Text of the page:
Exploring GenAI Options Beyond OpenAI’s ChatGPT

Banks that want to investigate generative artificial intelligence tools for marketing and other tasks aren't limited to products from OpenAI and its ChatGPT family. Here's a sampling of what else is out there.

Mark Rober has made a name for himself on YouTube as one of a number of engineering types who turns physics and other science into fun and games. You may not remember his name, but if you remember the guy who foiled porch delivery thieves with glitter bomb boxes, who set up sophisticated squirrel obstacle courses with a major dump of walnuts for the winners, and who frequently creates science fair projects on YouTube on a massive scale, that’s Rober.

So he was a natural to tap when Google wanted to popularize its latest generative artificial intelligence release, Gemini 1.0, from within its Google Bard AI service in December 2023. In a video that Rober filmed for Google on his YouTube channel, he asked Bard for ideas for a video about trying out the new GenAI. Among the results: Use the technology to design a perfect paper plane. Along the way came Bard’s further recommendations that it be a giant paper plane that could be launched and flown through a ring of fire.

Not something your bank or credit union is likely to try, but Robert made it fun to see the process at work. Next step for Rober was asking the technology to give him an outline for the video — based on the typical structure of a Mark Rober video. Then he consulted with Bard on design. Out of three recommendations, and predictions regarding performance, Rober’s test with scale models confirmed what the tech had predicted: The best design for accuracy in passing through the ring of fire would be one emulating the lines of the old Concorde supersonic transport.

“That is a fine example of ‘aerogami,'” said Rober after a successful test flight, “and, yes, Bard taught me that word.” (It refers to the folding of paper to produce airplanes.)

Bard also suggested that accuracy could be improved by designing a much larger craft, making the folds sharper, and manufacturing the “paper” airplane from stiff foam core board. After some rough trials, Rober and Bard worked out the kinks and the six-foot-long plane sailed through the ring, unscorched.

“Normally it takes a year for me to go from an idea to a final build like this,” said Rober at the video’s conclusion. “This only took three weeks. Massive time saver, every step of the process.”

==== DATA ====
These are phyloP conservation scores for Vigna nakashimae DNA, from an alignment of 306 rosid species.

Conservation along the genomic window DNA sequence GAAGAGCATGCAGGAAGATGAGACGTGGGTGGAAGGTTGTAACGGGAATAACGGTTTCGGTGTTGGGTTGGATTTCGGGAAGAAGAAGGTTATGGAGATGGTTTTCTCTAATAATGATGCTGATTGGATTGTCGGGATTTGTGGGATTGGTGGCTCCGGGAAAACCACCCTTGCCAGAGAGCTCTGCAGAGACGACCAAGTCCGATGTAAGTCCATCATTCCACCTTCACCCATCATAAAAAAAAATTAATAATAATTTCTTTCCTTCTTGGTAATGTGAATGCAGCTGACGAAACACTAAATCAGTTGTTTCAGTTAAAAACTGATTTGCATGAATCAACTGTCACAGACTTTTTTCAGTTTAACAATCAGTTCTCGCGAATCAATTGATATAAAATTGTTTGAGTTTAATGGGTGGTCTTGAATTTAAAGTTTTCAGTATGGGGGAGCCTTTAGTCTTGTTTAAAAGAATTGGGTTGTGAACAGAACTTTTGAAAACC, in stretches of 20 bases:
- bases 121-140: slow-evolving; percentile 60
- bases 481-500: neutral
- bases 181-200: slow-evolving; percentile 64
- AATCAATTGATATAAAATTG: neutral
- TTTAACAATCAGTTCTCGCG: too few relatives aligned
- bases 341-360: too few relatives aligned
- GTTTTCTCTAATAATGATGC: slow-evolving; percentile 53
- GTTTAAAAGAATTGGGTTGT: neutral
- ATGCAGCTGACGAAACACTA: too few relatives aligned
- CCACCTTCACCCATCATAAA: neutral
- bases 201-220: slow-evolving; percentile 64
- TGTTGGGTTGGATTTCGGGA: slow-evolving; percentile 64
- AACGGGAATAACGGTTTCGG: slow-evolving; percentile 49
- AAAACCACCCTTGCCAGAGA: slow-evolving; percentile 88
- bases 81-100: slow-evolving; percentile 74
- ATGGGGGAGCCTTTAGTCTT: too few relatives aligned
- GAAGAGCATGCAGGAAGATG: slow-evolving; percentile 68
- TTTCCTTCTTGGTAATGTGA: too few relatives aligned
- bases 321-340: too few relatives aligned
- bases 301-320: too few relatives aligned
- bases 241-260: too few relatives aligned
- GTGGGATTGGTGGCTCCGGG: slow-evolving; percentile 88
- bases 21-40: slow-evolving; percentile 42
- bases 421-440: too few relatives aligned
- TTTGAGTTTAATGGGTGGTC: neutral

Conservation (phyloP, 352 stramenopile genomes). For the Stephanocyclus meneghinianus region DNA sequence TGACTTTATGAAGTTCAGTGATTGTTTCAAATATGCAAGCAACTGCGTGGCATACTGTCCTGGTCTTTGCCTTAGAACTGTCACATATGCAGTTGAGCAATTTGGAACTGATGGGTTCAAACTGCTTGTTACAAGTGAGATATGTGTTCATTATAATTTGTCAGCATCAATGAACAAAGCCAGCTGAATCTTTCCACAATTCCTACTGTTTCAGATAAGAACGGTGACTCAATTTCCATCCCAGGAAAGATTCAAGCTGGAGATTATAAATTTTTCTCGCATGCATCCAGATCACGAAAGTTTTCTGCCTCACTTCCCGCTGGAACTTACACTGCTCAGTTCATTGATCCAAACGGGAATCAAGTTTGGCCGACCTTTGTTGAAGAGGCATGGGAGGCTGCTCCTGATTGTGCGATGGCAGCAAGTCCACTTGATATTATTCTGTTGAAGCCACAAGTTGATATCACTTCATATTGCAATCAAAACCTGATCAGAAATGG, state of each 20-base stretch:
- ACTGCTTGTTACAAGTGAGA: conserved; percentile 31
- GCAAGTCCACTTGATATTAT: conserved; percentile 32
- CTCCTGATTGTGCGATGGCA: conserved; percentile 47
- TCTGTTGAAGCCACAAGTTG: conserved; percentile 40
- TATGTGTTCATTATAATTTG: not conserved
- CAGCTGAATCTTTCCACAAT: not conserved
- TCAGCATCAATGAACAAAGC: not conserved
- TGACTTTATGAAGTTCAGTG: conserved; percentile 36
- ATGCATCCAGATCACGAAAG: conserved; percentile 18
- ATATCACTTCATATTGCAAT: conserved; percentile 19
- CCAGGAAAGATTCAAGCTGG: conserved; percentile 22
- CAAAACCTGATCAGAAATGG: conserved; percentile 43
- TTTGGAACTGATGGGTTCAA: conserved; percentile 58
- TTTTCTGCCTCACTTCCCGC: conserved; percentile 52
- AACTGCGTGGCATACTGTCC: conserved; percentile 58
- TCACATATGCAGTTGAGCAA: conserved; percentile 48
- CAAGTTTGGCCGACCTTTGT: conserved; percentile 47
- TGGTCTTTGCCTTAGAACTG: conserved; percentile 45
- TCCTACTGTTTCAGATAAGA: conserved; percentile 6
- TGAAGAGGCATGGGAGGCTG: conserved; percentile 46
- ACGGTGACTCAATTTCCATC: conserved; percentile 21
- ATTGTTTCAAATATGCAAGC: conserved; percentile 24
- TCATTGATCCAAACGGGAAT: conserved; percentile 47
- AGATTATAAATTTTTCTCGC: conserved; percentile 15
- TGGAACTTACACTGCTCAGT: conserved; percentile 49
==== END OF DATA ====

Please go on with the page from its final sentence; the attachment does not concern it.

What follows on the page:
Given Rober’s example, it’s not hard to see bank personnel asking Bard/Gemini for suggestions on new ideas for annual report presentation, mobile banking button designs, maybe even floor plans for next-generation branches.

What was missing from the above? Not once did OpenAI or ChatGPT get mentioned. There’s much more going on that bank and credit union executives interested in GenAI techniques should explore, beyond just the much-publicized OpenAI family.

Read more: Cheat Sheet: How to Mitigate Risk and Consumer Fear As Banks Adopt GenAI

Understanding GenAI Tools for Today and Tomorrow

Google included the video in a blog announcing the latest iteration on GenAI from its labs. (It’s being rolled out in two stages, the first in December and then in early 2024.) In this and other blogs and technical papers, Google illustrates how GenAI is moving beyond just text and “writing” to tasks that are multidimensional in nature. Google’s commentary describes how it has developed the Gemini family of GenAI for “multimodality” —to be able to “seamlessly understand, operate across and combine different types of information, including text, code, audio, image and video.”

Bard hasn’t been on the street all that long — it debuted in March 2023 — but Google has refreshed its push after it was widely seen as being caught flat-footed by OpenAI’s introduction of ChatGPT in late 2022. Google had elements of its basic GenAI technology in place as early as 2021 but had initially chosen not to make its work public. The initial reaction to Bard was somewhat lukewarm and that hurt the stock of parent Alphabet for a time.

Some basic GenAI definitions help to understand more about how this technology works.